You've probably seen a least several commercials or print advertisements for birth control. It is one of those things that a sexually active woman has to deal with on a regular basis. While some women welcome the opportunity to become pregnant, others don't, so some of them initially undergo a surgical procedure to block their fallopian tubes.
Some of these women might have a change of heart down the line, and thus will elect to have tubal reversal surgery. However, before the topic of tubal reversal can be considered, the initial procedure in which the fallopian tubes are blocked should be discussed.
The actual conception process happens when the sperm fertilizes the egg – this much everyone knows. But, in order for an egg to be released in the first place, it has to be released from the fallopian tubes and into the uterus.
A woman's menstruation cycle happens when an egg is released from the fallopian tubes, is unfertilized, and becomes expelled by the body. When the fallopian tubes are blocked, an egg cannot be released, and the sperm cannot reach the egg. The reasons why women choose to have the initial procedure to block the fallopian tubes varies. However, it is usually because they are not at a point in their lives emotionally or financially where they want the added stress of having a child.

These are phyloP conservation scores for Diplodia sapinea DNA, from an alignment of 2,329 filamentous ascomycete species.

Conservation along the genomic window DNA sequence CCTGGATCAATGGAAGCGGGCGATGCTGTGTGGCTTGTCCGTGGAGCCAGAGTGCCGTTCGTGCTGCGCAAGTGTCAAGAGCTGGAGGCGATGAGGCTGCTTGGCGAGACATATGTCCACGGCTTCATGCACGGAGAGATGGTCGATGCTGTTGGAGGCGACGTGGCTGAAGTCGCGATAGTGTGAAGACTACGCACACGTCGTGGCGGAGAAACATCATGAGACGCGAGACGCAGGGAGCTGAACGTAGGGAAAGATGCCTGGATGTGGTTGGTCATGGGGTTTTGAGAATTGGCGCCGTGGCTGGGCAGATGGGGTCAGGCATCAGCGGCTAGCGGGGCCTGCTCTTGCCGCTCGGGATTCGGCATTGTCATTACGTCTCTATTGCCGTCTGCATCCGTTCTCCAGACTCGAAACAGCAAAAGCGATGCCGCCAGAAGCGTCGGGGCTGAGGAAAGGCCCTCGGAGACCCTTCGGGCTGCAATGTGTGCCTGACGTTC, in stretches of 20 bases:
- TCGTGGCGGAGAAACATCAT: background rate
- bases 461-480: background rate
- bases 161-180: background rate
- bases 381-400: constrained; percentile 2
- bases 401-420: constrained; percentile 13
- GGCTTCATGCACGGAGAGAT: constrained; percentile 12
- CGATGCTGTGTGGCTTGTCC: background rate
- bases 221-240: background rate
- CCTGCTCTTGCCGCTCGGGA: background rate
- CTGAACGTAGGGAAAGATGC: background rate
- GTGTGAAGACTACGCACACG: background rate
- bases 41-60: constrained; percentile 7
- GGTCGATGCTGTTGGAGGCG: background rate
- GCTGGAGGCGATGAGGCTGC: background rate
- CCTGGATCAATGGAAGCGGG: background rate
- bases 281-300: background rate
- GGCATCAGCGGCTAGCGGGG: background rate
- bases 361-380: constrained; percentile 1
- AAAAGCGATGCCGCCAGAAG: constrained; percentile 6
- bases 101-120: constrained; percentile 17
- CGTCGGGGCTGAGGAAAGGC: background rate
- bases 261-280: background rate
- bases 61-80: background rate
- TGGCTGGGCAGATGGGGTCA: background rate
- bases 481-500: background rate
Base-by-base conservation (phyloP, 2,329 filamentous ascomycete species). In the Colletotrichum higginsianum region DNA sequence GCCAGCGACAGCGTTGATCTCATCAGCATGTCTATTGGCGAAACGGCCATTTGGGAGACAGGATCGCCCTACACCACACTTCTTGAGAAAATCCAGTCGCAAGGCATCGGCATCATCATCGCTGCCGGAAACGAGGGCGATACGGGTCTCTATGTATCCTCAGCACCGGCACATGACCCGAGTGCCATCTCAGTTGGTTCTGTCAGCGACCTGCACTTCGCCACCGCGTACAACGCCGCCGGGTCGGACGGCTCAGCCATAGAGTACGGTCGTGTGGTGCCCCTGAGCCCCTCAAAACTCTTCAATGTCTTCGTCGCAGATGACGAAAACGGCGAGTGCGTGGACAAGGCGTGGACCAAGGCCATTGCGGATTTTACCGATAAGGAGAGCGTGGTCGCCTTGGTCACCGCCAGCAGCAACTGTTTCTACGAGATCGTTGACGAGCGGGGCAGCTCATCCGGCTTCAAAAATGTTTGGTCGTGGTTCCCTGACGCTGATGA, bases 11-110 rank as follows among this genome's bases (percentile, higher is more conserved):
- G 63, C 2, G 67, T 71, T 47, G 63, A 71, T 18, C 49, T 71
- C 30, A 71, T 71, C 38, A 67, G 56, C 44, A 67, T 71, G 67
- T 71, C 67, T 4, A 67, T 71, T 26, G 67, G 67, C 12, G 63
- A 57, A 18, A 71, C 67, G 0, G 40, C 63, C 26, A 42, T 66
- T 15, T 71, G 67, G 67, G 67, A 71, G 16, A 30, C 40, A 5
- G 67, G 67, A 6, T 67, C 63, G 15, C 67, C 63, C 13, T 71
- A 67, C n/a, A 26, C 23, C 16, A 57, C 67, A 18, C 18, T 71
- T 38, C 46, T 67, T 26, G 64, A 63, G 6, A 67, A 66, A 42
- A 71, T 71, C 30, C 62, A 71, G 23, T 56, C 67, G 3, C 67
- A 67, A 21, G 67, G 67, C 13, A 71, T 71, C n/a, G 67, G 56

But then, things change. The woman might be at a point in her career where she feels financially secure. Or, she might be happily married to a guy that she knows will make an excellent father. Whatever the reason, she feels that the time is right to become a mother, and thus elects to have the tubal reversal procedure done.
In a tubal reversal procedure, the woman's fallopian tubes are unblocked (in the first procedure, there is usually a material that is placed within the tubes to block them from functioning to their full fertile potential). Thus, a woman will begin menstruating again, and be able to conceive.
Of course, this is only an example of the best case scenario. When a woman first gets her fallopian tubes blocked, she has to agree to the fact that there is a chance that the process might not be able to be undone. If a woman suddenly decides in her forties that she wants to have children, she is generally out of luck because of the extra risks involved.
However, if the woman is in her late twenties and early thirties, the chances of her having a successful outcome are much better. Before any of this can happen, however, she will need to find an excellent, certified, surgeon. Ideally, the surgeon should be a specialist in this area. When selecting the surgeon, it is important to review the success the surgeon has had with other patients. What the woman will need to look for is the amount of successful pregnancies that have occurred (obviously, the higher the better) after this surgeon has done the procedure.